From left: CMTA Past Chairman Gihan Pilapitiya, Ceylon Chamber of Commerce Secretariat Rohan Casiechetty, CMTA Chairman Reeza Rauf, Senior Vice Chairman Sheran Fernando and Vice Chairman Yasendra Amerasinghe
Pic by Samantha Perera
By Zahara Zuhair
The Ceylon Motor Traders’ Association (CMTA) said that it would continue to lobby the government with regard to the discriminatory, short-sighted and ad hoc policy changes, which keep on hurting the country’s legitimate auto industry. Reeza Rauf, who was re-elected as Chairman during the CMTA’s annual general meeting last week, said the government has failed to create a level playing field in the marketplace as only certain auto industry stakeholders stand to gain from its policies.
The CMTA, which is the apex body representing the manufacturers of global automobile brands in Sri Lanka, regretted the government’s recent decision to allow the registering of vehicles assembled by importing age-old, used spare parts, contravening all safety standards and risking the lives of the public, who are unaware of the dangers.
“This is also contradicting the budget proposal of 2016, where it suggested re-exporting vehicles, which are five years and older, as these so-called used spare parts could be well over five to 10 years,” Rauf said.
The CMTA noted that the danger of permitting such a measure is that the unsuspecting buyer would not know the year of manufacture of theses assembled vehicles as a car manufactured 10 years ago can be issued with a latest registration number plate by the Registrar of Motor Vehicles.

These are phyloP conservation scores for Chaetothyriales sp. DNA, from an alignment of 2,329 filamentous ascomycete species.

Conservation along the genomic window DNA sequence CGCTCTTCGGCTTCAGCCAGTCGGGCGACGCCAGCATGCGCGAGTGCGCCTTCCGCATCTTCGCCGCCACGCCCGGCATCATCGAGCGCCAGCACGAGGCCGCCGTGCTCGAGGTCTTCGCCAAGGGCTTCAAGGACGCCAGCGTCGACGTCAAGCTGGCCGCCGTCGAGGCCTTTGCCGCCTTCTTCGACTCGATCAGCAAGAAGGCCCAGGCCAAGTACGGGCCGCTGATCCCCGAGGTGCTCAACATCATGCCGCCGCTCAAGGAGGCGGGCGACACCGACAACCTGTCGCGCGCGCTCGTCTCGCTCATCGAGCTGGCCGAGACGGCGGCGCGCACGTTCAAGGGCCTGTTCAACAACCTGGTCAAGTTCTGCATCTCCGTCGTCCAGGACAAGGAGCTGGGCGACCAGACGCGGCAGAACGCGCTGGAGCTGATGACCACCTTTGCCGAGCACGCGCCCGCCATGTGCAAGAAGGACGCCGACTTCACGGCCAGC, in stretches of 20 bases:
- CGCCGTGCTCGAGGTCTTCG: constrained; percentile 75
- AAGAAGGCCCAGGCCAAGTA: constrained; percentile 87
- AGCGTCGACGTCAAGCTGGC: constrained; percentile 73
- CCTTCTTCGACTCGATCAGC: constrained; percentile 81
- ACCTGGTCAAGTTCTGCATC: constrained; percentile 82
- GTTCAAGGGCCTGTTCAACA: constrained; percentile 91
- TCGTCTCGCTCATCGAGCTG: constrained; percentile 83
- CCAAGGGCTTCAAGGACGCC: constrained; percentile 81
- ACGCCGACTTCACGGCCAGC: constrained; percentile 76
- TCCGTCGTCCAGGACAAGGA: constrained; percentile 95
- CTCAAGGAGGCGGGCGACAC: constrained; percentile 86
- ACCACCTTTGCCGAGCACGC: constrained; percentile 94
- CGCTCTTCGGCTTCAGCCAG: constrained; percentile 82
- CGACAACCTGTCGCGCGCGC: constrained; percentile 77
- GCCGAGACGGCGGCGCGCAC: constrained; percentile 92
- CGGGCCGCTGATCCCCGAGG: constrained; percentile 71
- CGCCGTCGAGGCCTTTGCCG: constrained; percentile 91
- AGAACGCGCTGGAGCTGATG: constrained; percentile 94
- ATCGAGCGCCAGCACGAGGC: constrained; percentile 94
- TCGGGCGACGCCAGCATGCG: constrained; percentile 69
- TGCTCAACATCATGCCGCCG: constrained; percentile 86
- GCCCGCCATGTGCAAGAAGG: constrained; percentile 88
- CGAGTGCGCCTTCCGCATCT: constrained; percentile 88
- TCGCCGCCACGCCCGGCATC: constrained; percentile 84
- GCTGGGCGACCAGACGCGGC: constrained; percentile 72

Meanwhile, Rauf said the government’s auto sector policies have always been titled towards favouring used car importers.
He pointed out that the present valuation system in place for import of used vehicles is detrimental to the country and a massive loss to the government in terms of revenue.
“This would be very evident if the authorities could carry out a proper investigation and analyse the market trend for the last one to one-and-a-half-year period,” he said.
In spite of bringing this to the attention of the relevant authorities, he said the grievances of the legitimate importers of brand-new vehicles are not being heard.
In addition to the chaotic tax policies, Rauf said the industry is further hurt by the Central Bank’s restrictions on loan-to-value ratios (LTVs)—50 percent for motor cars/SUVs, 70 percent for motorcycles and 25 percent for three-wheelers.
According to him, it has dampened the customer demand to purchase at least a low-end motor vehicle through a financing facility.
Rauf however said his association is very much aware of the predicament the government is in bridging the balance of payments (BOP) gap.
He, therefore said, both the auto industry and government should work together to create a level playing field and find a mechanism for the sustenance of the industry, its stakeholders and future growth.